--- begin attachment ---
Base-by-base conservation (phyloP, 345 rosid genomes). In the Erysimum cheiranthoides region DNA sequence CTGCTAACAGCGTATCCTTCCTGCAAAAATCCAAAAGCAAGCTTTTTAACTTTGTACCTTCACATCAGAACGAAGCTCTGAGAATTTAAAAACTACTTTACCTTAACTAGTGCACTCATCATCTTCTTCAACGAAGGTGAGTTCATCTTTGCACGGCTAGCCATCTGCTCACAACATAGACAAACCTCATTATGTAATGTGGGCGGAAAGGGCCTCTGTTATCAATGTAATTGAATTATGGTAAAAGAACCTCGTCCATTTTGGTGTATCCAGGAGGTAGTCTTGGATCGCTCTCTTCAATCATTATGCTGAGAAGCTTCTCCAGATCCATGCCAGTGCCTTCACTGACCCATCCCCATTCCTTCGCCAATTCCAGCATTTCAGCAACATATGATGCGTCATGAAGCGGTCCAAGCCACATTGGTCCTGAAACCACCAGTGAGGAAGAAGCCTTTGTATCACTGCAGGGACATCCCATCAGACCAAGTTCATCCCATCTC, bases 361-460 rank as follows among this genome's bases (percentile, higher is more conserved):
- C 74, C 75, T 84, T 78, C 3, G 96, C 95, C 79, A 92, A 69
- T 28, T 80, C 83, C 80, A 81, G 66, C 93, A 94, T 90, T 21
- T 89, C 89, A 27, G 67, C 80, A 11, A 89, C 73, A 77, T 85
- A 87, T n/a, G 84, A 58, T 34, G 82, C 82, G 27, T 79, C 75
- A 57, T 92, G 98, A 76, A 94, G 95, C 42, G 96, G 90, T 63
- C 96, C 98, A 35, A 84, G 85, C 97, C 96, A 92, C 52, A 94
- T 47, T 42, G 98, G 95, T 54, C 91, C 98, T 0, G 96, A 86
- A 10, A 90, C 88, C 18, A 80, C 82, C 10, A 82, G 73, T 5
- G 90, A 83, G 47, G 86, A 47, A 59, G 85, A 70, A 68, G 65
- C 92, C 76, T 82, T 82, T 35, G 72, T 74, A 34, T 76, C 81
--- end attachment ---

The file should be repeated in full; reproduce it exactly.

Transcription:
Base-by-base conservation (phyloP, 345 rosid genomes). In the Erysimum cheiranthoides region DNA sequence CTGCTAACAGCGTATCCTTCCTGCAAAAATCCAAAAGCAAGCTTTTTAACTTTGTACCTTCACATCAGAACGAAGCTCTGAGAATTTAAAAACTACTTTACCTTAACTAGTGCACTCATCATCTTCTTCAACGAAGGTGAGTTCATCTTTGCACGGCTAGCCATCTGCTCACAACATAGACAAACCTCATTATGTAATGTGGGCGGAAAGGGCCTCTGTTATCAATGTAATTGAATTATGGTAAAAGAACCTCGTCCATTTTGGTGTATCCAGGAGGTAGTCTTGGATCGCTCTCTTCAATCATTATGCTGAGAAGCTTCTCCAGATCCATGCCAGTGCCTTCACTGACCCATCCCCATTCCTTCGCCAATTCCAGCATTTCAGCAACATATGATGCGTCATGAAGCGGTCCAAGCCACATTGGTCCTGAAACCACCAGTGAGGAAGAAGCCTTTGTATCACTGCAGGGACATCCCATCAGACCAAGTTCATCCCATCTC, bases 361-460 rank as follows among this genome's bases (percentile, higher is more conserved):
- C 74, C 75, T 84, T 78, C 3, G 96, C 95, C 79, A 92, A 69
- T 28, T 80, C 83, C 80, A 81, G 66, C 93, A 94, T 90, T 21
- T 89, C 89, A 27, G 67, C 80, A 11, A 89, C 73, A 77, T 85
- A 87, T n/a, G 84, A 58, T 34, G 82, C 82, G 27, T 79, C 75
- A 57, T 92, G 98, A 76, A 94, G 95, C 42, G 96, G 90, T 63
- C 96, C 98, A 35, A 84, G 85, C 97, C 96, A 92, C 52, A 94
- T 47, T 42, G 98, G 95, T 54, C 91, C 98, T 0, G 96, A 86
- A 10, A 90, C 88, C 18, A 80, C 82, C 10, A 82, G 73, T 5
- G 90, A 83, G 47, G 86, A 47, A 59, G 85, A 70, A 68, G 65
- C 92, C 76, T 82, T 82, T 35, G 72, T 74, A 34, T 76, C 81